How societies address the economic impact of slavery, colonialism, and legal discrimination on Black communities has been an ongoing debate that has received renewed attention due to the Black Lives Matter movement. Calls for reparations and other restorative justice measures are growing louder, are beginning to extend into the private sector, and are being met with legislative initiatives and numerous small-scale reparations programs.
The Black Lives Matter movement and the global focus on racial justice sparked in June 2020 have reinvigorated calls to acknowledge the policies and practices that stripped and suppressed Black communities from amassing intergenerational wealth—and repair the historical damage that it created.
This has set the stage for a global call for financial reparations for slavery and colonialism.
There is growing pressure on governments to confront the legacy of colonialism and slavery. In June 2020, the UN human rights chief called for reparations for slavery and colonialism, with specific reference to the killing of George Floyd in the statement.
Countries that were previously colonized, such as Burundi and the Democratic Republic of the Congo (DRC) have begun calling on colonial powers for reparations. Belgian lawmakers have agreed to set up a panel to look at Belgium’s colonial history in the DRC, Rwanda, and Burundi. And in the U.S., California passed a landmark law in 2020 requiring a study of how the state could provide reparations for slavery. At the federal level, H.R. 40, the Commission to Study and Develop Reparation Proposals for African-Americans Act, was reintroduced to Congress in January 2021 as the new administration enters the White House.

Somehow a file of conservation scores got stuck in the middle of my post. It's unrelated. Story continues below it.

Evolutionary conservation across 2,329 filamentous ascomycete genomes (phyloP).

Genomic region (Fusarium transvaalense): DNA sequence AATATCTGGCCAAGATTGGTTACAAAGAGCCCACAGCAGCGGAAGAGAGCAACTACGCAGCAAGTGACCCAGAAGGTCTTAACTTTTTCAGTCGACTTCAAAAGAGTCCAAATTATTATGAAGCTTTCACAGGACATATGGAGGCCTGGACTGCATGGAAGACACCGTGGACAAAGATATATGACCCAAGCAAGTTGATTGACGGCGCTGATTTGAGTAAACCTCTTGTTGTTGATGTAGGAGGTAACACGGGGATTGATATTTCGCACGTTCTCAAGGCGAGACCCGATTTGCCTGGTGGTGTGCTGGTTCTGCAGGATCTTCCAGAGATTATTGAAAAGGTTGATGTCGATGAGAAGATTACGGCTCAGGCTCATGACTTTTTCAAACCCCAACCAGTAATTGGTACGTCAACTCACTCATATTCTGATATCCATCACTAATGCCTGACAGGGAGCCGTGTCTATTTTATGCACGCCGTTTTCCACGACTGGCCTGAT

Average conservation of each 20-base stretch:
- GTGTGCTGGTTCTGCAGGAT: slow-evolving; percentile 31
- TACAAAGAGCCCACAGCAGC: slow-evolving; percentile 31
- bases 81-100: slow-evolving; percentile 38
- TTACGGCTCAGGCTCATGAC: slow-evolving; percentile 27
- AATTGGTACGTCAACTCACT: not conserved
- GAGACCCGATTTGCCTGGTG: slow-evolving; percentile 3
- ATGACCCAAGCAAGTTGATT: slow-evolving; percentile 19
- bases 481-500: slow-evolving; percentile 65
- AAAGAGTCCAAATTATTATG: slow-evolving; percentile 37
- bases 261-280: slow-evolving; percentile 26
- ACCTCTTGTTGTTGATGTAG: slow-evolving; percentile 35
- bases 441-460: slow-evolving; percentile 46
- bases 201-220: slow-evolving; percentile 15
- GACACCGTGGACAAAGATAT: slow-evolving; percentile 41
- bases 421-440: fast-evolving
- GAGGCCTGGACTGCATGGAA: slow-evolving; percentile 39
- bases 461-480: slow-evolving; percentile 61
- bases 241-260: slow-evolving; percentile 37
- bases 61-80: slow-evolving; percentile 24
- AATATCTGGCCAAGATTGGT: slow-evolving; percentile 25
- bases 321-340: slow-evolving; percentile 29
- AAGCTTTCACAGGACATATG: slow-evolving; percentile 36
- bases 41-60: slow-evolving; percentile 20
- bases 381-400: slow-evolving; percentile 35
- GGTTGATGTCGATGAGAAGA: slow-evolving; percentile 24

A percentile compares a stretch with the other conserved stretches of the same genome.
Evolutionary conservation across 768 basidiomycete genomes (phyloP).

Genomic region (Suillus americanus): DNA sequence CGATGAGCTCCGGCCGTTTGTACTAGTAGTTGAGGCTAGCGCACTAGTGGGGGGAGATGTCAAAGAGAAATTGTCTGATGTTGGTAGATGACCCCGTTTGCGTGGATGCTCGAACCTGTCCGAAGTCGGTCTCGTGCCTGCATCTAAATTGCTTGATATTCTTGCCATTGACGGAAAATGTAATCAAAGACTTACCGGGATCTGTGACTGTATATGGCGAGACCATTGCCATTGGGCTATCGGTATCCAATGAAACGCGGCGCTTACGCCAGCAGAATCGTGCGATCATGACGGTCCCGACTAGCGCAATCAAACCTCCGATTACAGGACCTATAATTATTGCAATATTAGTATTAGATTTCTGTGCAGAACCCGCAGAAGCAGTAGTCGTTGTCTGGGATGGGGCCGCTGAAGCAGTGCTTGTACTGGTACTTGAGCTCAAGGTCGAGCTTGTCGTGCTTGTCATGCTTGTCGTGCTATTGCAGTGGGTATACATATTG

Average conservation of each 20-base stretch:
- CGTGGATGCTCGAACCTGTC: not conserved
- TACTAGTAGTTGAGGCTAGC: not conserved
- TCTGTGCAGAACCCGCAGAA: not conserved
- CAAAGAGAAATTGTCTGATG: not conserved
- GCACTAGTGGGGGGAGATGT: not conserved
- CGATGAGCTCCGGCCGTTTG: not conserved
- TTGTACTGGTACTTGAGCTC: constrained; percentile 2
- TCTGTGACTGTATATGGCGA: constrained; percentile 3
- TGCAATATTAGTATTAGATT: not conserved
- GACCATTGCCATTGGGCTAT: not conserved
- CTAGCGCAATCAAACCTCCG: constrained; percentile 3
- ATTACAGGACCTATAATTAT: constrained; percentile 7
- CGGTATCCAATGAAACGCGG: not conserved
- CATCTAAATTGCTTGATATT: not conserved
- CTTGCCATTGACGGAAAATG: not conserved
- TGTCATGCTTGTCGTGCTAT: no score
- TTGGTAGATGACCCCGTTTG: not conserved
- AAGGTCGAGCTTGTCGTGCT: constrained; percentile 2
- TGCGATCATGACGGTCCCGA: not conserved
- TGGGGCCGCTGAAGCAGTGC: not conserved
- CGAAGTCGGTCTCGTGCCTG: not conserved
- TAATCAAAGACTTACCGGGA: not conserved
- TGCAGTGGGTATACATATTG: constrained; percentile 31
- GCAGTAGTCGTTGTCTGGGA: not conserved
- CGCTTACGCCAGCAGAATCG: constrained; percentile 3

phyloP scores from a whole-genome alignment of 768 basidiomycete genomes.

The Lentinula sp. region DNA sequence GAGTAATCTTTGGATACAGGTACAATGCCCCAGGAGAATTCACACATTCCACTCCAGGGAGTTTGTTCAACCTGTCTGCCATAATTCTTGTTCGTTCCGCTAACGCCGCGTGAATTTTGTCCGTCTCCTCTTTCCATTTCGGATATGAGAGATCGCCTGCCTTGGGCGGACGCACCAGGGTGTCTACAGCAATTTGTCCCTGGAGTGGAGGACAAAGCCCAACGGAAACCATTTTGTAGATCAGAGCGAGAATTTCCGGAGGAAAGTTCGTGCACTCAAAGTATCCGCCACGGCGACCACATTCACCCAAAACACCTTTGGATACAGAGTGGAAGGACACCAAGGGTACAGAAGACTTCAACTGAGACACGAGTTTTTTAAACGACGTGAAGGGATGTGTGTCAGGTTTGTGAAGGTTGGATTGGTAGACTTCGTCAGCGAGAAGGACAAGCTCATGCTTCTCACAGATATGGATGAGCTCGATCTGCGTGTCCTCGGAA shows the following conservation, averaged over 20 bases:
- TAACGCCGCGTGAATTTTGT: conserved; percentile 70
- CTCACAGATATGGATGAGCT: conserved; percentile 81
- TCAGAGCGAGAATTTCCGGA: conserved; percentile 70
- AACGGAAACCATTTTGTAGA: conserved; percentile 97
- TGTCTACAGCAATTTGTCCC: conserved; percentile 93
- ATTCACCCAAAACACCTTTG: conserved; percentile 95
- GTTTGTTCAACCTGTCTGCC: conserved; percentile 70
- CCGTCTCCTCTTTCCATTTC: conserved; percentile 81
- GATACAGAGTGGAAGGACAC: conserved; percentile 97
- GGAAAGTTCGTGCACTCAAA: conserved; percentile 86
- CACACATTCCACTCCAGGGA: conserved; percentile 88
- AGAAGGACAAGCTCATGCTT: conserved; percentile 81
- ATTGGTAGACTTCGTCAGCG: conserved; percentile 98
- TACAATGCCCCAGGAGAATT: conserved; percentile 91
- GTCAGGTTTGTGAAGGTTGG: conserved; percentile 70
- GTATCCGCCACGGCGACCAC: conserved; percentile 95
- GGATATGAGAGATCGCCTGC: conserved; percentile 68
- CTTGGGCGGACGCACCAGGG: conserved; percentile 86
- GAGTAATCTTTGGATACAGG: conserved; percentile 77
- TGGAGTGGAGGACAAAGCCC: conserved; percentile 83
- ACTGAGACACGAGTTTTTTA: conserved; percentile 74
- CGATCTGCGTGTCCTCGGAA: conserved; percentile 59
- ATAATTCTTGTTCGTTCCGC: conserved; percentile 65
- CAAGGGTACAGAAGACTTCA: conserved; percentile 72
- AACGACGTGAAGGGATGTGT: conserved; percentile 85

Attention is shifting beyond governments to businesses too. In the U.S. and the U.K., civil society has begun to demand reparations from businesses. Racial injustices are increasingly being framed as human rights violations, and companies that have committed themselves to the UN Guiding Principles on Human Rights have an obligation to remedy such violations.
While reparations for slavery and colonialism may only impact companies with direct historical ties, newer companies will also have to confront existing disparities. The emergence of these renewed calls is pushing the racial justice agenda further than ever before and paving the way for other measures—such as investments in Black communities—to be widely adopted. Demands for companies to address racial injustices are beginning to increasingly impact business success, as seen with the plunge in Carrefour’s share price following the killing of an unarmed Black man by guards at one of its stores.
As this issue progresses, we expect increased debate around what constitutes reparations: some see donations, investments, and divestments as a form of reparations; others, including Black Lives Matter leadership, define reparations beyond investments and divestment to include concepts such as restitution and guarantees of non-repetition.
Signals of Change